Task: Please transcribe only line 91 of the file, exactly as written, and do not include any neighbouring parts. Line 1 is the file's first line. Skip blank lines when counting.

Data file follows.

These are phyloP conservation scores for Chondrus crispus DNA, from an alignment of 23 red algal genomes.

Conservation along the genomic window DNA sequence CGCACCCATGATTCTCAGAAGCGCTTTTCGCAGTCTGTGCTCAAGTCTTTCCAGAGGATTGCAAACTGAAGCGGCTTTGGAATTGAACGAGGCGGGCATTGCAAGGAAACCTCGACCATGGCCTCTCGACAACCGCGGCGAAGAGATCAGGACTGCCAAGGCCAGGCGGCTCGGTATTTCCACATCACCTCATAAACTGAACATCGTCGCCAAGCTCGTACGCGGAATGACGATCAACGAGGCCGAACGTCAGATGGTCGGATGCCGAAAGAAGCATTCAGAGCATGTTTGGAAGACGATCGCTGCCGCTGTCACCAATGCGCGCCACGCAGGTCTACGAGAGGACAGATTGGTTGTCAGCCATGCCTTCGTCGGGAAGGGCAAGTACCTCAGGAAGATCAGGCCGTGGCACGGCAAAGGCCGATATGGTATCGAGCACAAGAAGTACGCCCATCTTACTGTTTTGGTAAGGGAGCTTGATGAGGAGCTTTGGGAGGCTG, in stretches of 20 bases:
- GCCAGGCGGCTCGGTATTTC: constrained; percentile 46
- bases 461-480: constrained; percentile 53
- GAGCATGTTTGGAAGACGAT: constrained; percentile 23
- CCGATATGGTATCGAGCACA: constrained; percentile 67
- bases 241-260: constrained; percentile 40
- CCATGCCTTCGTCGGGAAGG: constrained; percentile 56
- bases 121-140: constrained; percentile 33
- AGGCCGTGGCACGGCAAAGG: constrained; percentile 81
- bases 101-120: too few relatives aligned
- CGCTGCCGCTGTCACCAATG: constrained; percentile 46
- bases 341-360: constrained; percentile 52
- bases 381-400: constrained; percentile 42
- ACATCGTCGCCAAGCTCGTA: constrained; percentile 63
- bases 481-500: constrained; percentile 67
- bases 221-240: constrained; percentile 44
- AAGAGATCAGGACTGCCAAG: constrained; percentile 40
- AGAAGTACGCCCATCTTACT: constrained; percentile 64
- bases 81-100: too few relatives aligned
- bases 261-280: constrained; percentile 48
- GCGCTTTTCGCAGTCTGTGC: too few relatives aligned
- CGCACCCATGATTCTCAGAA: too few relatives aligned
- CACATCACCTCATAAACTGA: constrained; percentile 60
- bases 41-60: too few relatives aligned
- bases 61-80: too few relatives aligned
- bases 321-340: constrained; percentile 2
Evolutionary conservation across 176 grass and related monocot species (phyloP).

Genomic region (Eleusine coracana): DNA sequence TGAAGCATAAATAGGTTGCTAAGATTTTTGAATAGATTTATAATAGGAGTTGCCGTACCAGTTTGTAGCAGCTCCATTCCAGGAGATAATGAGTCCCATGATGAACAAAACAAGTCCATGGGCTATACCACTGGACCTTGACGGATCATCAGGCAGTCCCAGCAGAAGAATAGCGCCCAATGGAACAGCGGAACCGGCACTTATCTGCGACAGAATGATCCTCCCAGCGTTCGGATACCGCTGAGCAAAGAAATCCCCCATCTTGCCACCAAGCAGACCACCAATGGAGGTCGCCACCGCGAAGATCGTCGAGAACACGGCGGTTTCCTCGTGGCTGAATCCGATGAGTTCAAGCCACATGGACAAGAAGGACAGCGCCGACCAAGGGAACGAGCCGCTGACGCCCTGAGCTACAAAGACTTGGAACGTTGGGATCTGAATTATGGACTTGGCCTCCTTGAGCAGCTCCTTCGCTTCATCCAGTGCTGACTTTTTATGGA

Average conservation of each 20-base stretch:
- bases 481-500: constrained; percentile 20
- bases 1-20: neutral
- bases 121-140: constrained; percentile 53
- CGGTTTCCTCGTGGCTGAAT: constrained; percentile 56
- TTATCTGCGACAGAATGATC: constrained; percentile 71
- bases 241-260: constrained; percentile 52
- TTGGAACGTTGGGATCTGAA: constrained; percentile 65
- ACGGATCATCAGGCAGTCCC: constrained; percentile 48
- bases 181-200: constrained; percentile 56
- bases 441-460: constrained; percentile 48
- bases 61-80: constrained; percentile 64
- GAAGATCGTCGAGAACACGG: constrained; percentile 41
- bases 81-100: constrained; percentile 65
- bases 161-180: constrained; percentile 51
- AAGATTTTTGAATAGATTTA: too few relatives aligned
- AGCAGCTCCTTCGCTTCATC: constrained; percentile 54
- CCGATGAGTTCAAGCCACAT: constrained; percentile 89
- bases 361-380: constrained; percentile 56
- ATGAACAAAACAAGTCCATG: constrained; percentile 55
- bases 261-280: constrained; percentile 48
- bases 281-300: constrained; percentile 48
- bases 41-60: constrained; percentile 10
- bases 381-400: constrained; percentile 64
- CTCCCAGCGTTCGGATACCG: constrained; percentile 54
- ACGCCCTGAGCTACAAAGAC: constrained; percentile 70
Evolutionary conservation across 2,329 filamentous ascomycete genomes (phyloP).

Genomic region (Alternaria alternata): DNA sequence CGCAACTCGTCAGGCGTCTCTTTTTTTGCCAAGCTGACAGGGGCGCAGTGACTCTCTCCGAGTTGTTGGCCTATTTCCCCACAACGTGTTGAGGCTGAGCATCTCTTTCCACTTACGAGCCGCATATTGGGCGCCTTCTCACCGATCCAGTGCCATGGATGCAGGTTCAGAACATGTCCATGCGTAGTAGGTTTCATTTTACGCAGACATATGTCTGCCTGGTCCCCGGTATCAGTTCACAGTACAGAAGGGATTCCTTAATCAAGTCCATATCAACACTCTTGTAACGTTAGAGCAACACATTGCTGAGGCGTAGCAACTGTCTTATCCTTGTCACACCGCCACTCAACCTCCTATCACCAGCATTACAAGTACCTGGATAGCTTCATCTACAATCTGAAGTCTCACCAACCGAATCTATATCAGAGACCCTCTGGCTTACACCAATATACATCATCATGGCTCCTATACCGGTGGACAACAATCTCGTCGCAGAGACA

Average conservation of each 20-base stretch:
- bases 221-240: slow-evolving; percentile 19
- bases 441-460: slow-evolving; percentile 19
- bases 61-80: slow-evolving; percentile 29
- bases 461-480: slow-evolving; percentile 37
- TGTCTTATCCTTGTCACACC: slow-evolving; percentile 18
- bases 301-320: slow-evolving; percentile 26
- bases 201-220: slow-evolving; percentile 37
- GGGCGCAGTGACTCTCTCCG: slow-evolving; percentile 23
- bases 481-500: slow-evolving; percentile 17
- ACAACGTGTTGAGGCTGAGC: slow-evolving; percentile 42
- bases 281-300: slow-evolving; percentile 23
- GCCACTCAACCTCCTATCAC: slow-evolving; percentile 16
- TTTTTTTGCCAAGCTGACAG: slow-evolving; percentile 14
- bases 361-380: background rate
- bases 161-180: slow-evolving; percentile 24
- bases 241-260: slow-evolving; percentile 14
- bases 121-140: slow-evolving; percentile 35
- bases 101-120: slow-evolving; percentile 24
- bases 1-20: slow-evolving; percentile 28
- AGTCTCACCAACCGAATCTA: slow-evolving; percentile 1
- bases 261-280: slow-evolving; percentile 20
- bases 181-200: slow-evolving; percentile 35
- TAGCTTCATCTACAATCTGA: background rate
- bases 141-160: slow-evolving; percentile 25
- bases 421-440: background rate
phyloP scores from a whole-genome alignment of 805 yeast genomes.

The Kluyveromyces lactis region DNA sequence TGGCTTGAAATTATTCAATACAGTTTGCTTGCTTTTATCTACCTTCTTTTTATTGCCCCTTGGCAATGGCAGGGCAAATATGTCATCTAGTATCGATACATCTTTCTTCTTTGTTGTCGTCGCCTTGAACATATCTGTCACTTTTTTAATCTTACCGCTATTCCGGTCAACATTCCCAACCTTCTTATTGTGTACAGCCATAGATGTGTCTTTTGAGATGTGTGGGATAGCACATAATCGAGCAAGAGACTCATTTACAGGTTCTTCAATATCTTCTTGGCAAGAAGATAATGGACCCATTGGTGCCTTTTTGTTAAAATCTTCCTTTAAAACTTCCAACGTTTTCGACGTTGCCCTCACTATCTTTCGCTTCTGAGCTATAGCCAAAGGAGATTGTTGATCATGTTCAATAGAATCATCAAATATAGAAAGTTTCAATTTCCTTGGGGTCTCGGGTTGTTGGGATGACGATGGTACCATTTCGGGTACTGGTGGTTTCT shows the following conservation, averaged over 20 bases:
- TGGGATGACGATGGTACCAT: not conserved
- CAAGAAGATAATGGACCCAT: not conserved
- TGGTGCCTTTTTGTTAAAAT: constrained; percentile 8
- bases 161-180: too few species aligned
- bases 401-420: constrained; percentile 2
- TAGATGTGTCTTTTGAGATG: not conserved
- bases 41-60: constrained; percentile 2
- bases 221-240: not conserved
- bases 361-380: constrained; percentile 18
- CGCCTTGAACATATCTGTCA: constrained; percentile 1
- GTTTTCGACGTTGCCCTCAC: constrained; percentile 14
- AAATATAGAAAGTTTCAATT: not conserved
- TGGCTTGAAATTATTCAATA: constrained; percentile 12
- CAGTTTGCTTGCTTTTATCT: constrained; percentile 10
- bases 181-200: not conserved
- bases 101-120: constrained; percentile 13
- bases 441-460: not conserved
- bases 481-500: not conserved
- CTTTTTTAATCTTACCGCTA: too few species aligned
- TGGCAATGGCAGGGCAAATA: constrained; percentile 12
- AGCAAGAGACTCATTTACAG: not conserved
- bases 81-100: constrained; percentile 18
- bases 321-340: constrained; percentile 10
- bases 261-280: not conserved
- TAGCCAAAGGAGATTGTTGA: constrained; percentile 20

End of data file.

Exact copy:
- TAGATGTGTCTTTTGAGATG: not conserved